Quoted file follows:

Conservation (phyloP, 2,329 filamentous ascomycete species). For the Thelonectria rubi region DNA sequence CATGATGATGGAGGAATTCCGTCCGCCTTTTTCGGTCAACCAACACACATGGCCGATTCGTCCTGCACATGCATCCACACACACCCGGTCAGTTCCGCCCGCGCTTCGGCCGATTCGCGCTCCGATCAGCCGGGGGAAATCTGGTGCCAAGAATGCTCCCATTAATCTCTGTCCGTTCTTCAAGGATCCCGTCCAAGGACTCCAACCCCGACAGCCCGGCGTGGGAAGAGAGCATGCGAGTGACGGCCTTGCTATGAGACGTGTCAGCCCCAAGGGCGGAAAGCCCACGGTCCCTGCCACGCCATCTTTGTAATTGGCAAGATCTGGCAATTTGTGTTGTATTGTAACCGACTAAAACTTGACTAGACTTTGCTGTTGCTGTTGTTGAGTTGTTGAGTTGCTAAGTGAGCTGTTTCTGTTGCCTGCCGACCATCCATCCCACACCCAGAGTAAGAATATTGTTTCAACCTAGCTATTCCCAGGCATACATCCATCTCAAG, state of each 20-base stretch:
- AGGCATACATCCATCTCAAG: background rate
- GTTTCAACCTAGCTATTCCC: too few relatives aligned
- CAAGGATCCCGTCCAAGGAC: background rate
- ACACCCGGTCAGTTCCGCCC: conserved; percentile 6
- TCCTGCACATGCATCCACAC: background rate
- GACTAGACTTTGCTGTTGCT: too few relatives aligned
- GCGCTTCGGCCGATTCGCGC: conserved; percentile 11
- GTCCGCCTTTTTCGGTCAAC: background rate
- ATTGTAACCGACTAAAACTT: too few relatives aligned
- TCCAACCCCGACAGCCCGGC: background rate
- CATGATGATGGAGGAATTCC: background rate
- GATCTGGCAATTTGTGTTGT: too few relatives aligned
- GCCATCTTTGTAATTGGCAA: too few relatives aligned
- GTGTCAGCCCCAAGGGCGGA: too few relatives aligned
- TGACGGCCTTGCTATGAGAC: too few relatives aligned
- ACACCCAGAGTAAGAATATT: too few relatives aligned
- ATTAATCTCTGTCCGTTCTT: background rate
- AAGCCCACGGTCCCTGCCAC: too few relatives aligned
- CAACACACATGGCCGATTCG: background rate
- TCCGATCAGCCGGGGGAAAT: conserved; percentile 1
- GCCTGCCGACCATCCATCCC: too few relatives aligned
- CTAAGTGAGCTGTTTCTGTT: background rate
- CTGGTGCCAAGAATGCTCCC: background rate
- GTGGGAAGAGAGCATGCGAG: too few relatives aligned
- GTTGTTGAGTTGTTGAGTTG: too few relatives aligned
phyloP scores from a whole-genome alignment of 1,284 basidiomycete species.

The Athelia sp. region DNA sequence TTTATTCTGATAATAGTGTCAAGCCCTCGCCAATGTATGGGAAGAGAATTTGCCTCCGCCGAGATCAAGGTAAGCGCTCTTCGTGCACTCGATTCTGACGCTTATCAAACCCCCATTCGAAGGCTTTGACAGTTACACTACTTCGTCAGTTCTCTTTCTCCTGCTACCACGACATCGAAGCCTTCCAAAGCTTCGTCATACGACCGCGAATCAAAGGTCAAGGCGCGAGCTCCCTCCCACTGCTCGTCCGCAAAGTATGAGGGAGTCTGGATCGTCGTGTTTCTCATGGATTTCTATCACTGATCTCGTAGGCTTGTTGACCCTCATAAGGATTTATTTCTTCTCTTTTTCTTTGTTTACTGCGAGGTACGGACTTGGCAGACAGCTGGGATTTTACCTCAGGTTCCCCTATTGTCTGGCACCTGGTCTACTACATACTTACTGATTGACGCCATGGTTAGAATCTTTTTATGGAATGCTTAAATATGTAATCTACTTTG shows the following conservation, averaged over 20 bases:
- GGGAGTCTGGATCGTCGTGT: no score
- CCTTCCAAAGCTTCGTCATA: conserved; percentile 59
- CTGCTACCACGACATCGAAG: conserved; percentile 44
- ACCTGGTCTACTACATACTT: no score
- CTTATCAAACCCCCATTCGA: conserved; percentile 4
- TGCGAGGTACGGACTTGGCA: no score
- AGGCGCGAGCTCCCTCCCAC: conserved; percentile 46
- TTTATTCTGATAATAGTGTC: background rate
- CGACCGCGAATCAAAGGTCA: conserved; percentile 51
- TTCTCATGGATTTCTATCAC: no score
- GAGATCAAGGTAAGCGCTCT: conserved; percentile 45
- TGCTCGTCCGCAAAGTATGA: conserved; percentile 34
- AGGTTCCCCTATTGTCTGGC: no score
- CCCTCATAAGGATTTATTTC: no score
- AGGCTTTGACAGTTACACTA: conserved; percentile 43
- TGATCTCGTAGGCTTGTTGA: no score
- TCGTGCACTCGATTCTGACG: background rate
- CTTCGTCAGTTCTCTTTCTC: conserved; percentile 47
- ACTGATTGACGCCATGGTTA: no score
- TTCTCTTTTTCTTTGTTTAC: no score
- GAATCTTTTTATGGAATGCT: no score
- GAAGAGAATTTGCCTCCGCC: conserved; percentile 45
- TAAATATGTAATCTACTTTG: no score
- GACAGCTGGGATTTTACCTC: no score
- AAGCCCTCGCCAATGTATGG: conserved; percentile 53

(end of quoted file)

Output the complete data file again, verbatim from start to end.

Conservation (phyloP, 2,329 filamentous ascomycete species). For the Thelonectria rubi region DNA sequence CATGATGATGGAGGAATTCCGTCCGCCTTTTTCGGTCAACCAACACACATGGCCGATTCGTCCTGCACATGCATCCACACACACCCGGTCAGTTCCGCCCGCGCTTCGGCCGATTCGCGCTCCGATCAGCCGGGGGAAATCTGGTGCCAAGAATGCTCCCATTAATCTCTGTCCGTTCTTCAAGGATCCCGTCCAAGGACTCCAACCCCGACAGCCCGGCGTGGGAAGAGAGCATGCGAGTGACGGCCTTGCTATGAGACGTGTCAGCCCCAAGGGCGGAAAGCCCACGGTCCCTGCCACGCCATCTTTGTAATTGGCAAGATCTGGCAATTTGTGTTGTATTGTAACCGACTAAAACTTGACTAGACTTTGCTGTTGCTGTTGTTGAGTTGTTGAGTTGCTAAGTGAGCTGTTTCTGTTGCCTGCCGACCATCCATCCCACACCCAGAGTAAGAATATTGTTTCAACCTAGCTATTCCCAGGCATACATCCATCTCAAG, state of each 20-base stretch:
- AGGCATACATCCATCTCAAG: background rate
- GTTTCAACCTAGCTATTCCC: too few relatives aligned
- CAAGGATCCCGTCCAAGGAC: background rate
- ACACCCGGTCAGTTCCGCCC: conserved; percentile 6
- TCCTGCACATGCATCCACAC: background rate
- GACTAGACTTTGCTGTTGCT: too few relatives aligned
- GCGCTTCGGCCGATTCGCGC: conserved; percentile 11
- GTCCGCCTTTTTCGGTCAAC: background rate
- ATTGTAACCGACTAAAACTT: too few relatives aligned
- TCCAACCCCGACAGCCCGGC: background rate
- CATGATGATGGAGGAATTCC: background rate
- GATCTGGCAATTTGTGTTGT: too few relatives aligned
- GCCATCTTTGTAATTGGCAA: too few relatives aligned
- GTGTCAGCCCCAAGGGCGGA: too few relatives aligned
- TGACGGCCTTGCTATGAGAC: too few relatives aligned
- ACACCCAGAGTAAGAATATT: too few relatives aligned
- ATTAATCTCTGTCCGTTCTT: background rate
- AAGCCCACGGTCCCTGCCAC: too few relatives aligned
- CAACACACATGGCCGATTCG: background rate
- TCCGATCAGCCGGGGGAAAT: conserved; percentile 1
- GCCTGCCGACCATCCATCCC: too few relatives aligned
- CTAAGTGAGCTGTTTCTGTT: background rate
- CTGGTGCCAAGAATGCTCCC: background rate
- GTGGGAAGAGAGCATGCGAG: too few relatives aligned
- GTTGTTGAGTTGTTGAGTTG: too few relatives aligned
phyloP scores from a whole-genome alignment of 1,284 basidiomycete species.

The Athelia sp. region DNA sequence TTTATTCTGATAATAGTGTCAAGCCCTCGCCAATGTATGGGAAGAGAATTTGCCTCCGCCGAGATCAAGGTAAGCGCTCTTCGTGCACTCGATTCTGACGCTTATCAAACCCCCATTCGAAGGCTTTGACAGTTACACTACTTCGTCAGTTCTCTTTCTCCTGCTACCACGACATCGAAGCCTTCCAAAGCTTCGTCATACGACCGCGAATCAAAGGTCAAGGCGCGAGCTCCCTCCCACTGCTCGTCCGCAAAGTATGAGGGAGTCTGGATCGTCGTGTTTCTCATGGATTTCTATCACTGATCTCGTAGGCTTGTTGACCCTCATAAGGATTTATTTCTTCTCTTTTTCTTTGTTTACTGCGAGGTACGGACTTGGCAGACAGCTGGGATTTTACCTCAGGTTCCCCTATTGTCTGGCACCTGGTCTACTACATACTTACTGATTGACGCCATGGTTAGAATCTTTTTATGGAATGCTTAAATATGTAATCTACTTTG shows the following conservation, averaged over 20 bases:
- GGGAGTCTGGATCGTCGTGT: no score
- CCTTCCAAAGCTTCGTCATA: conserved; percentile 59
- CTGCTACCACGACATCGAAG: conserved; percentile 44
- ACCTGGTCTACTACATACTT: no score
- CTTATCAAACCCCCATTCGA: conserved; percentile 4
- TGCGAGGTACGGACTTGGCA: no score
- AGGCGCGAGCTCCCTCCCAC: conserved; percentile 46
- TTTATTCTGATAATAGTGTC: background rate
- CGACCGCGAATCAAAGGTCA: conserved; percentile 51
- TTCTCATGGATTTCTATCAC: no score
- GAGATCAAGGTAAGCGCTCT: conserved; percentile 45
- TGCTCGTCCGCAAAGTATGA: conserved; percentile 34
- AGGTTCCCCTATTGTCTGGC: no score
- CCCTCATAAGGATTTATTTC: no score
- AGGCTTTGACAGTTACACTA: conserved; percentile 43
- TGATCTCGTAGGCTTGTTGA: no score
- TCGTGCACTCGATTCTGACG: background rate
- CTTCGTCAGTTCTCTTTCTC: conserved; percentile 47
- ACTGATTGACGCCATGGTTA: no score
- TTCTCTTTTTCTTTGTTTAC: no score
- GAATCTTTTTATGGAATGCT: no score
- GAAGAGAATTTGCCTCCGCC: conserved; percentile 45
- TAAATATGTAATCTACTTTG: no score
- GACAGCTGGGATTTTACCTC: no score
- AAGCCCTCGCCAATGTATGG: conserved; percentile 53